Deprivation: A Changing Picture for England?

The release of the English Indices of Deprivation provides a base from which to track the country’s progress since 2015, both socially and economically. An EU referendum and three Prime Ministers later, the past four years have brought with them two simple, but interesting questions: What has changed, and where has it changed?

Key Findings:

  • The bigger picture hasn’t changed too much; Coastal towns are still among the most deprived places, and so too are areas within large cities.

  • Cities in the North have become relatively more deprived than cities in the South and South East

  • Of the top 10 most deprived local authority districts, four reside in the North West, three in the Midlands (two West, one East), two in London and one in Yorkshire and the Humber.

  • Those neighbourhoods that have moved between deciles were place in decile 3-9 in 2015, with the majority of the 10% most and least deprived having remained so.

Figure 1.     Index of Multiple Deprivation 2019

Figure 1.png

Source: Index of Multiple Deprivation 2019

Pockets of high deprivation exist across the whole country, with 61% of local authority districts containing a neighbourhood within the top 10% of deprived places. While deprivation is dispersed, it is dispersed unevenly. Of the most deprived 10% of neighbourhoods in England (3,284), 137 rank as highly deprived on six out of the seven domains. 88 (64%) of these are located in within just 8 local authority districts – Blackpool (15); Liverpool (14); Birmingham (13); Leeds (13), and Bradford (11).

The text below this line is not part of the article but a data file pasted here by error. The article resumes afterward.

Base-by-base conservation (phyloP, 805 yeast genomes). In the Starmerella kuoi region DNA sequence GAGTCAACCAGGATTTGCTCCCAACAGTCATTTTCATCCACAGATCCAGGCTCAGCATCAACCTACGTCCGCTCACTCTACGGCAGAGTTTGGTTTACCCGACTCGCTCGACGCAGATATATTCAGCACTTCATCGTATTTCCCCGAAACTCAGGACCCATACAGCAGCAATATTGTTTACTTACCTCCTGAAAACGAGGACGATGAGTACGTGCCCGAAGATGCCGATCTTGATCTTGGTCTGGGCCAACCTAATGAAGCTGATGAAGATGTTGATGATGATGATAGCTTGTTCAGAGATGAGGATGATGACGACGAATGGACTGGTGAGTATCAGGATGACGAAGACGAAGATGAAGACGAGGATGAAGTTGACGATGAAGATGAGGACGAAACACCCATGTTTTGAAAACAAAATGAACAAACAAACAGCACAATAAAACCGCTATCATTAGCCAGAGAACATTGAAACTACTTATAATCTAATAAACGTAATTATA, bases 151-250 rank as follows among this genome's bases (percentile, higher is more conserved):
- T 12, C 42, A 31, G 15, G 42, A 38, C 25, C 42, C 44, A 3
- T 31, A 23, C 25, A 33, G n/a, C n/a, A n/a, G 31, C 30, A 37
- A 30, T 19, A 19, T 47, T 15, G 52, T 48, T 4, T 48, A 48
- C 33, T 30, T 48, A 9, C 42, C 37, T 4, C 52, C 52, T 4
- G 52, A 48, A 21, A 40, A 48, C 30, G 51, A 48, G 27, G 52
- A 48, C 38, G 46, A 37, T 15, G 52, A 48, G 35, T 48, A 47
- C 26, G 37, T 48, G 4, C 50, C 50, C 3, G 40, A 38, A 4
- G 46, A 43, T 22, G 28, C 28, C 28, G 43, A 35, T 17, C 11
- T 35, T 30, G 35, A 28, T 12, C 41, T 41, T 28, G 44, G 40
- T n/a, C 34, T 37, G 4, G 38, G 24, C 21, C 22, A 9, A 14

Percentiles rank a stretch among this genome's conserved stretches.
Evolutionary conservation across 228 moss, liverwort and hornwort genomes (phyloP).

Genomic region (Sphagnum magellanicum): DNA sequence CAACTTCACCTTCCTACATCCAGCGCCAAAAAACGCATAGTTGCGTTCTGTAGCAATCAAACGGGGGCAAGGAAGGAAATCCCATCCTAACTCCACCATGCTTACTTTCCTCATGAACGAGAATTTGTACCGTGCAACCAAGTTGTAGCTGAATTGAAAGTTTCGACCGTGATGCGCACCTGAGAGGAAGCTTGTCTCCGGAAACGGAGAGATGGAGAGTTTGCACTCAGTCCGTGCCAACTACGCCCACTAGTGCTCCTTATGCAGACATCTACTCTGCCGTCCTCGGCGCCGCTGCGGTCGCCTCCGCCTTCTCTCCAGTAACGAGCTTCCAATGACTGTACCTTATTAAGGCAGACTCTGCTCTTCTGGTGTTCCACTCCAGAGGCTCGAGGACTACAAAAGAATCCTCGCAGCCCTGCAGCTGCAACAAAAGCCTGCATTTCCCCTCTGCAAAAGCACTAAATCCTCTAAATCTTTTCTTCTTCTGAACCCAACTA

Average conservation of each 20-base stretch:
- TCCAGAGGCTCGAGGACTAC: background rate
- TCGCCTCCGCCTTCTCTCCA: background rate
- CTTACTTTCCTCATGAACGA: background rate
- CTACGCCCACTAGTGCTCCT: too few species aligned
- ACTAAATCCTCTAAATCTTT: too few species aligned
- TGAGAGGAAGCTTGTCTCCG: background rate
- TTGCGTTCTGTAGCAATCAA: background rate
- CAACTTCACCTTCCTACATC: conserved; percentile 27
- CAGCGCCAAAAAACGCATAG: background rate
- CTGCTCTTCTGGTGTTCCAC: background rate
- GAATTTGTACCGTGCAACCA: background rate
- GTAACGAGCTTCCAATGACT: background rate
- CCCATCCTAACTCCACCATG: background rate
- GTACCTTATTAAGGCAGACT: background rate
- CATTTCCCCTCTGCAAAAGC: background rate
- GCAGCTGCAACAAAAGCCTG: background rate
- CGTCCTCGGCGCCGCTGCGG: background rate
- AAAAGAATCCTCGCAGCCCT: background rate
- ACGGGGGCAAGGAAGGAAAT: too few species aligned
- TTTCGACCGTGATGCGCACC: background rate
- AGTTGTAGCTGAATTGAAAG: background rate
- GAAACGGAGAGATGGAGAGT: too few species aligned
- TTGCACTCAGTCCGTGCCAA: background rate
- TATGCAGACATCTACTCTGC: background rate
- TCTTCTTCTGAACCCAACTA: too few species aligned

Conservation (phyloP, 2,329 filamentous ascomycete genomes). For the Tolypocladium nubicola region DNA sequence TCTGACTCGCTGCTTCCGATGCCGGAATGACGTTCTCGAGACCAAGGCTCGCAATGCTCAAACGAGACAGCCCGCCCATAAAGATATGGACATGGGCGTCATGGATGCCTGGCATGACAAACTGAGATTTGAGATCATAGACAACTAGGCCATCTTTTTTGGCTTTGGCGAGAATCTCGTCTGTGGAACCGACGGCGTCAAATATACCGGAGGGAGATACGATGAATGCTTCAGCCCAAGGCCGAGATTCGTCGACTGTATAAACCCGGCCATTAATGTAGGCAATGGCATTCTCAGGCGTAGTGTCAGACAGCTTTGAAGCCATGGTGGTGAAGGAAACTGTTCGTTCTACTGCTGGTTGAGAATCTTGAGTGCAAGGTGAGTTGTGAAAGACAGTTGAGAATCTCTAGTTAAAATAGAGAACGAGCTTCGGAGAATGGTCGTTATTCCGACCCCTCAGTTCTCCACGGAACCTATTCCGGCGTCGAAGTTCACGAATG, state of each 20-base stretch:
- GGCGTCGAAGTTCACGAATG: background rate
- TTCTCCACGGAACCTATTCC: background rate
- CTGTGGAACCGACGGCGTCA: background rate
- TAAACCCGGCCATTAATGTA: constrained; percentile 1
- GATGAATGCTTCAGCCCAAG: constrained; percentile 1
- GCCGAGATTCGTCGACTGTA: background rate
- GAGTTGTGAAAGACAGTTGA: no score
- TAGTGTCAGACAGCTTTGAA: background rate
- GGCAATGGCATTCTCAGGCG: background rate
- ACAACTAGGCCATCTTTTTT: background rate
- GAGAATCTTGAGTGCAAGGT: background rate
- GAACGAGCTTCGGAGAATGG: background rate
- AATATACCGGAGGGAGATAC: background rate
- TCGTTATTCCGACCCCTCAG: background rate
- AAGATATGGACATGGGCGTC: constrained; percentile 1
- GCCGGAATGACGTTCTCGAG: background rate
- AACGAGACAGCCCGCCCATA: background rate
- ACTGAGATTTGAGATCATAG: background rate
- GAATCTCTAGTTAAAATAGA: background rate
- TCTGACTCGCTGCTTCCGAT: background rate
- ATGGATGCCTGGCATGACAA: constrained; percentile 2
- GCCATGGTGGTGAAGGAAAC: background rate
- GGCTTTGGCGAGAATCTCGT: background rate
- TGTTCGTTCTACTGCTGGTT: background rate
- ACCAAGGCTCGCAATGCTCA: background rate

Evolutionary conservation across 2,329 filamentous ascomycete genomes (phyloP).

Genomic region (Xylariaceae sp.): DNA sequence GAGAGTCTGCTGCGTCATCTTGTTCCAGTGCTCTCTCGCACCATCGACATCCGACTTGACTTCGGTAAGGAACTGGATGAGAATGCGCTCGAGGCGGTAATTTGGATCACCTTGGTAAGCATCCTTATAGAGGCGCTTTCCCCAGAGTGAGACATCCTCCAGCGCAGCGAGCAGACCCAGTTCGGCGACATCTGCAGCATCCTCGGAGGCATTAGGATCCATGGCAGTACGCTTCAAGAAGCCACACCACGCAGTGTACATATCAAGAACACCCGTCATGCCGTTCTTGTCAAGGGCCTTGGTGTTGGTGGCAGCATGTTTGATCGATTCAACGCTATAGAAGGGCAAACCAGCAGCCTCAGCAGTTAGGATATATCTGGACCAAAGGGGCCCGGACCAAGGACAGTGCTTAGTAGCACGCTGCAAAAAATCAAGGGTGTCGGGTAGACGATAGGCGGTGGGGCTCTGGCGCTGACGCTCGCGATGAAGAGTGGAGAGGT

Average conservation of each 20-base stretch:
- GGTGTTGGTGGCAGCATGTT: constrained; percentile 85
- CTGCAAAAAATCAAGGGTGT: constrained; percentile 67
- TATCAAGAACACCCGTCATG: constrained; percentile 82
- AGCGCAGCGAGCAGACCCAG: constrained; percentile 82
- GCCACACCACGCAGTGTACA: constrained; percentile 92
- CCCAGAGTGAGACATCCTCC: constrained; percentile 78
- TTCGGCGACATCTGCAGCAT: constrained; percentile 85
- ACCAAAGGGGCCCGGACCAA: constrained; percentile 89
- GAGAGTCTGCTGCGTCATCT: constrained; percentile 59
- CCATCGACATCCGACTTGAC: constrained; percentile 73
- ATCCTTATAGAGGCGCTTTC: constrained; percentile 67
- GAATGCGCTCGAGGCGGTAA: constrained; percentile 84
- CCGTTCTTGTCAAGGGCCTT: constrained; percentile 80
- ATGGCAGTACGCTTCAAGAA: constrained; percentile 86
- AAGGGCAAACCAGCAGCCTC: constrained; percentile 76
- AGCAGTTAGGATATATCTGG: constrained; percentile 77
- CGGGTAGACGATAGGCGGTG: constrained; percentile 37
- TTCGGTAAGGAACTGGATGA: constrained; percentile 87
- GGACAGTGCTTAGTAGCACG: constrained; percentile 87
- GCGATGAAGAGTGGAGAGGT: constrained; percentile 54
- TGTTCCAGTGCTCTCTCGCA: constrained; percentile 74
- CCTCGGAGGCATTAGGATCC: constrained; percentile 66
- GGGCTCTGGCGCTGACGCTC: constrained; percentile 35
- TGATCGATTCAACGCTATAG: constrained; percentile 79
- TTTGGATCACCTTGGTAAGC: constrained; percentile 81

The majority of those local authorities listed above are in the North where deprivation spreads further afield from major cities into neighbouring towns. This appears less common in the Midlands, as deprivation is relatively more contained within the major cities and urban areas. The low number of local authority districts listed in the 50 most deprived in the country reflects this (4 from the West and 2 from the East Midlands).

Alongside coastal towns, where often vulnerable and low-income people also take residence, this is where the majority of deprivation is apparent (as illustrated in Figure 1).

Figure 2 shows the change in deprivation (by decile) across England. Coastal towns are some of the most deprived places in the country, but are becoming demonstrably more deprived – specifically coastal towns in the South, South East and the North East.

Figure 2.     Neighbourhoods that have moved decile since 2015

Figure 2.png

Source: Index of Multiple Deprivation 2019

A similar trend of growing deprivation is occurring in cities, but mainly in cities in the North of England. Cities north of, and including Birmingham, have a much larger concentration of neighbourhoods having dropped to a lower decile (with larger deprivation) than cities in the South of England. London has generally become less deprived as boroughs have moved into higher deciles; it is still relatively more deprived than other areas of the South East, however, reinforcing the trend that cities contain comparatively high levels of deprivation.

Figure 3.     Neighbourhoods that have moved decile since 2015 - Cities

Figure 3.png

Source: Index of Multiple Deprivation 2019

There has been little in the way of change since 2015 for those neighbourhoods at the polar extreme of the deprivation scale, with many deprived places remaining so. Some 88% of places in the top 10% of deprived neighbourhoods in 2015 have remained in the same decile, while 84% of the least deprived places in 2015 have remained so.

Figure 4.     Proportion of neighbourhoods in each decile of the IMD2019 that were in the same decile of the IMD2015

Figure 4.png

Source: The Ministry of Housing, Communities & Local Government

We will continue to support our partners across the country with the most current and up to date research, advice and support, while continuing to further develop our own capabilities. For more information on the research presented in this document, please contact Thomas Siddall.